Do we really want Amazon?

It seems like a no-brainer.

Amazon announced in September that it would seek proposals from economic-development agencies for a second global headquarters — dubbed Amazon HQ2 — that would cost $5 billion to build, create as many as 50,000 high-paying jobs and encompass as much as 8 million square feet.

The headquarters would operate on an equal basis with Amazon’s Seattle HQ, and the project prompted drooling on the part of eco-devo officials throughout North America. Proposals were submitted in October from 238 cities and regions, heralding from 54 states, provinces, territories and districts.

Included in those proposals was one from the Metro Denver Economic Development Corp., which represents nine Front Range counties, including Boulder, Broomfield, Larimer and Weld counties. The Metro Denver EDC released a redacted version of the proposal in November, revealing that it had submitted eight metro-area locations as possible locations for HQ2.

One of those is believed to be the former Storage Technology Corp./Sun Microsystems campus in Louisville. At 432 acres, the campus sits on U.S. Highway 36 along Northwest Parkway, providing a prime development spot between Boulder and Denver and rapid access to Denver International Airport.

Bancroft Capital announced in September that it was under contract to purchase the property from Phillips 66, and immediately began pitching it as a possible site for HQ2. The property already has access to utilities and at one time was slated for a 7,000-job renewable-energy research center.

That project would have been a perfect fit for the Front Range, solidifying Colorado’s status as a center for clean technology.

But 50,000 jobs? Even some economic-development officials and business leaders within the region quietly question whether the Louisville site could handle such a project. Imagine 50,000 additional jobs, with the accompanying traffic. Progress has recently been made on congestion along the U.S. Highway 36 corridor, but that many more commuters would require far more investment.

Add in spinoff jobs that would be created by the HQ2; that multiplier effect could add another two to three jobs for every one created by Amazon. So 50,000 could turn into 100,000 or even 150,000.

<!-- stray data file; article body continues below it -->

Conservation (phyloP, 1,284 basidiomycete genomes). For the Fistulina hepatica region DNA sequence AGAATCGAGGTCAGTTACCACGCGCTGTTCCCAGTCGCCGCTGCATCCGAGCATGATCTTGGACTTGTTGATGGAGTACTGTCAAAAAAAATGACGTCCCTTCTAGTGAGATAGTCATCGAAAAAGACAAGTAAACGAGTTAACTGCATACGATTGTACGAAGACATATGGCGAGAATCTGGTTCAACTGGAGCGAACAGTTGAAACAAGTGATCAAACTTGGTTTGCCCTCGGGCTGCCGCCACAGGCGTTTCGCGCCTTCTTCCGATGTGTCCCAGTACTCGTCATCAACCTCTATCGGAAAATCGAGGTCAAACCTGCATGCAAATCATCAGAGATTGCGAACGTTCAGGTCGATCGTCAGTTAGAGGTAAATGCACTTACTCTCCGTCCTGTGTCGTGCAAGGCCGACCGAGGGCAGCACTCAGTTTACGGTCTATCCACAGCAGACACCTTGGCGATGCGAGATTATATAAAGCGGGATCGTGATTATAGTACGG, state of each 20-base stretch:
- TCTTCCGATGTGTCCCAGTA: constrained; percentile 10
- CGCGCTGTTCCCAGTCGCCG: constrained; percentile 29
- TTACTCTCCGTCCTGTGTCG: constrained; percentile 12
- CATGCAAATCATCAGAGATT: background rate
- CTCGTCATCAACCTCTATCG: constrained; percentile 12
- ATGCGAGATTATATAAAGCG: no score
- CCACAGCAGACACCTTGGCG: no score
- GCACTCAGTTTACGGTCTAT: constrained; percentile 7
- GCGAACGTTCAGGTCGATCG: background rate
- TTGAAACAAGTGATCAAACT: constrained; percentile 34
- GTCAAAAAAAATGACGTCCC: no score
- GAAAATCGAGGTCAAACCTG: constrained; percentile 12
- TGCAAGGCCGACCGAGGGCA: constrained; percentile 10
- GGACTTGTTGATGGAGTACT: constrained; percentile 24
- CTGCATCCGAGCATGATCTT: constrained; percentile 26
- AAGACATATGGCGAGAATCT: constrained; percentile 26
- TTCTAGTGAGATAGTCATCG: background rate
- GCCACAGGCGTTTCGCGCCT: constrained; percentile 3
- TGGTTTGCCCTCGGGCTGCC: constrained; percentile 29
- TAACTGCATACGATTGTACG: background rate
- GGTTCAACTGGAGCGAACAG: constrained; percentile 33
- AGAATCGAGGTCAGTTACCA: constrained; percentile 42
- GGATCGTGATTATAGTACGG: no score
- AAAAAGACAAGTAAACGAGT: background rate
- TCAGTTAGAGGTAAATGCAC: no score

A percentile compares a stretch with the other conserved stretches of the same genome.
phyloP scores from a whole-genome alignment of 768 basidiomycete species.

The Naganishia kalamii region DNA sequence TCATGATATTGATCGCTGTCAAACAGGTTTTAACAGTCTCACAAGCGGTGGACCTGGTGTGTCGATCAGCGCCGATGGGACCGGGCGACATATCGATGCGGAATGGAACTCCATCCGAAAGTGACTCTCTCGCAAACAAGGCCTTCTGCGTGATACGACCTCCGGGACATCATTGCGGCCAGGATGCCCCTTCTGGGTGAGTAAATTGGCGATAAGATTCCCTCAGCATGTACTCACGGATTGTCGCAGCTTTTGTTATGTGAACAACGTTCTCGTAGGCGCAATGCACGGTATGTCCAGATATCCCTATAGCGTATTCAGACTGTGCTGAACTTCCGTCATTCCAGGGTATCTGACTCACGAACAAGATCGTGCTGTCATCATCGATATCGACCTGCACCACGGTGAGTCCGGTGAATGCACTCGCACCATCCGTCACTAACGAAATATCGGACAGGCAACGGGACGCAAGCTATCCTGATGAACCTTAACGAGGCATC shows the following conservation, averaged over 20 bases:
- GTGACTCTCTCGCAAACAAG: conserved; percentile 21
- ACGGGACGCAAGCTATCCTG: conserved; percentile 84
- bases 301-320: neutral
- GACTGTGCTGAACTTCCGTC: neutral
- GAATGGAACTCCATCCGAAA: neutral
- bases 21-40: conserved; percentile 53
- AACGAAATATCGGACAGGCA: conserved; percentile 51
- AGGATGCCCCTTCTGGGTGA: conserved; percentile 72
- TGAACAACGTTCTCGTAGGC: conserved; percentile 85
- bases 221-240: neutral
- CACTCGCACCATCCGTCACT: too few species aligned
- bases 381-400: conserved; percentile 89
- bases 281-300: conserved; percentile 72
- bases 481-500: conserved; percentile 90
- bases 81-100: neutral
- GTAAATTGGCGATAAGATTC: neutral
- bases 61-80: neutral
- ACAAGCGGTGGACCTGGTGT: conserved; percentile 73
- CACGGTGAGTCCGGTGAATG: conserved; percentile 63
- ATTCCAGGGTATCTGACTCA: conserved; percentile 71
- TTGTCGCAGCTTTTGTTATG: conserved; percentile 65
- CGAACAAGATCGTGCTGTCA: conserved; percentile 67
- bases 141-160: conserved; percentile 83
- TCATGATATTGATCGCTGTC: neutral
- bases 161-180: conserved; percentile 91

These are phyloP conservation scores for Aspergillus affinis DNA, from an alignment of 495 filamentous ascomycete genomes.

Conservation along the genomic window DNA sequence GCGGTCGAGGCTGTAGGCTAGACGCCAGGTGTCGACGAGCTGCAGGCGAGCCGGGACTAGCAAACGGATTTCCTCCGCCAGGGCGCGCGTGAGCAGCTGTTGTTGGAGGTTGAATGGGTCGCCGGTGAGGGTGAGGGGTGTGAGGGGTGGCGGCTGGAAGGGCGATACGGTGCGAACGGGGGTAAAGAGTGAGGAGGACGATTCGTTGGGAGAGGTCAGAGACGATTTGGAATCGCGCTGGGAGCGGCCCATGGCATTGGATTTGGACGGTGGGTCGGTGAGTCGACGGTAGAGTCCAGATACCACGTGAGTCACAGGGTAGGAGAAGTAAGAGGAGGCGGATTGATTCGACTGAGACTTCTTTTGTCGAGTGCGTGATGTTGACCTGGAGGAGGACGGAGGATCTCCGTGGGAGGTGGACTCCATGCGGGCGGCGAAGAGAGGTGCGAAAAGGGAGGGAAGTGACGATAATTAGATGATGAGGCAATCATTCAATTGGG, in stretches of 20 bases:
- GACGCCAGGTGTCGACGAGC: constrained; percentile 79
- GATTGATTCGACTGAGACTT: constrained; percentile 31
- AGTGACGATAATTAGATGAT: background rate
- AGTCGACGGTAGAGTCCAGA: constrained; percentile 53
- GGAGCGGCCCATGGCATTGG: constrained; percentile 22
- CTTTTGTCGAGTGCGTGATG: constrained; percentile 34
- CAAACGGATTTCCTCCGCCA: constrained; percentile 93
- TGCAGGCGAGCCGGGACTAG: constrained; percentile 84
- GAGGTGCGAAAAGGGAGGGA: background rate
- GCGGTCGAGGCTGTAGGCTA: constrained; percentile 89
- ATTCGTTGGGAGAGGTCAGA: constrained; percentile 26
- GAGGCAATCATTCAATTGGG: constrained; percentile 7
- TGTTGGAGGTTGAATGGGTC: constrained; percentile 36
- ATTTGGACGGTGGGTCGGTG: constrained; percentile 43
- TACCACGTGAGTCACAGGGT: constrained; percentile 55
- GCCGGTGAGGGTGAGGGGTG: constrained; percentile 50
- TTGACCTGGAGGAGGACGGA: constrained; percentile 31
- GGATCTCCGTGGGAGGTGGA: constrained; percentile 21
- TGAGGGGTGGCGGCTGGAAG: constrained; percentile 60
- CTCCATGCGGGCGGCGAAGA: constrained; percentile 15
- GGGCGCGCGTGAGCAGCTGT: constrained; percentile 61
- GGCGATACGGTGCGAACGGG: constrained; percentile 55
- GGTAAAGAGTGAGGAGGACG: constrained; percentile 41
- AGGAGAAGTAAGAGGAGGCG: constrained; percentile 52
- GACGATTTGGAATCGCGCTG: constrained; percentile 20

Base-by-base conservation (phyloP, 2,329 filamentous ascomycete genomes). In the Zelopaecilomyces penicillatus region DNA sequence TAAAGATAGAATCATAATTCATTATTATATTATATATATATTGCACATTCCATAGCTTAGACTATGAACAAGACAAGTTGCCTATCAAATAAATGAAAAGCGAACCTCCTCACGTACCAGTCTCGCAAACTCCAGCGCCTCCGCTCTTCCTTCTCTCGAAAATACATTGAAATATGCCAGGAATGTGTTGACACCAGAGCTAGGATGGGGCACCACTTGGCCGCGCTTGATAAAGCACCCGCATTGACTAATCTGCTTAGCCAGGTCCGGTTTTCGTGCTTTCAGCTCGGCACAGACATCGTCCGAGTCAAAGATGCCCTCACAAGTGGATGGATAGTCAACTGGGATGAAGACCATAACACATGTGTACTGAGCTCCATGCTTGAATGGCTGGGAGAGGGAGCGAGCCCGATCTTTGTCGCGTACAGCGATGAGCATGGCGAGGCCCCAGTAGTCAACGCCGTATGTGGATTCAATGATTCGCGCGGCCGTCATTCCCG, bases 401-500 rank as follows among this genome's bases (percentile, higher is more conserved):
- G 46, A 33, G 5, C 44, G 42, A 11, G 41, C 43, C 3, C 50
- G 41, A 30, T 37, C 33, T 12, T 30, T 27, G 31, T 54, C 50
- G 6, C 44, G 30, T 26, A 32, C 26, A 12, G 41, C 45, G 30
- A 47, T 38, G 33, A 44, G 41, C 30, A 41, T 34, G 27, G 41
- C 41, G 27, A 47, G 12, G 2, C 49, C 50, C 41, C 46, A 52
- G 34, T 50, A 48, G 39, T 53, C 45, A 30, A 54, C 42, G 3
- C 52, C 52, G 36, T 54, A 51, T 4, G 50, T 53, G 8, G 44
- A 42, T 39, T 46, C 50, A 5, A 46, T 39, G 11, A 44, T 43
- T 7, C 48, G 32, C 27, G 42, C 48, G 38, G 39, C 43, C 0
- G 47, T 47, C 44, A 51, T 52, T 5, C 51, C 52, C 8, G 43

For a region already grappling with soaring housing prices, a severe labor shortage and continued transportation challenges,  a project on the scope of Amazon would be difficult to manage.

But it’s probably a moot point. Analysts believe that Atlanta or Austin are most likely to secure the headquarters, with some outliers such as Dublin or Toronto being mentioned. Tom Clark, former CEO of the Metro Denver Economic Development Corp., recently told a gathering at the Denver Press Club that Toronto would make sense, especially given the governmental health-care system, which would be a huge savings for Amazon.

Amazon is expected to announce finalists early in 2018. Meanwhile, Bancroft Capital is acquiring a great property in the Louisville StorageTek campus. Its proximity to Boulder and Denver, abundant acreage and easy access to DIA are among its greatest assets.

But they shouldn’t count on Amazon and its 8 million square feet just yet.

Christopher Wood can be reached at 303-630-1942, 970-232-3133 or at cwood@bizwest.com.

It seems like a no-brainer.

Amazon announced in September that it would seek proposals from economic-development agencies for a second global headquarters — dubbed Amazon HQ2 — that would cost $5 billion to build, create as many as 50,000 high-paying jobs and encompass as much as 8 million square feet.

The headquarters would operate on an equal basis with Amazon’s Seattle HQ, and the project prompted drooling on the part of eco-devo officials throughout North America. Proposals were submitted in October from 238 cities and regions, heralding from 54 states, provinces, territories and districts.

Included in those proposals was one from the Metro Denver Economic Development Corp., which represents nine Front Range counties, including Boulder, Broomfield, Larimer and Weld counties. The Metro Denver EDC released a redacted version of the proposal in November, revealing that it had submitted eight metro-area locations as possible locations for HQ2.

One of those is believed to be the former Storage Technology Corp./Sun Microsystems campus in Louisville. At 432 acres, the campus sits on U.S. Highway 36 along Northwest Parkway, providing a prime development spot between Boulder and Denver and rapid access to Denver International Airport.

Bancroft Capital announced in September that it was under contract to purchase the property from Phillips 66, and immediately began pitching it as a possible site for HQ2. The property already has access to utilities and at one time was slated for a 7,000-job renewable-energy research center.

That project would…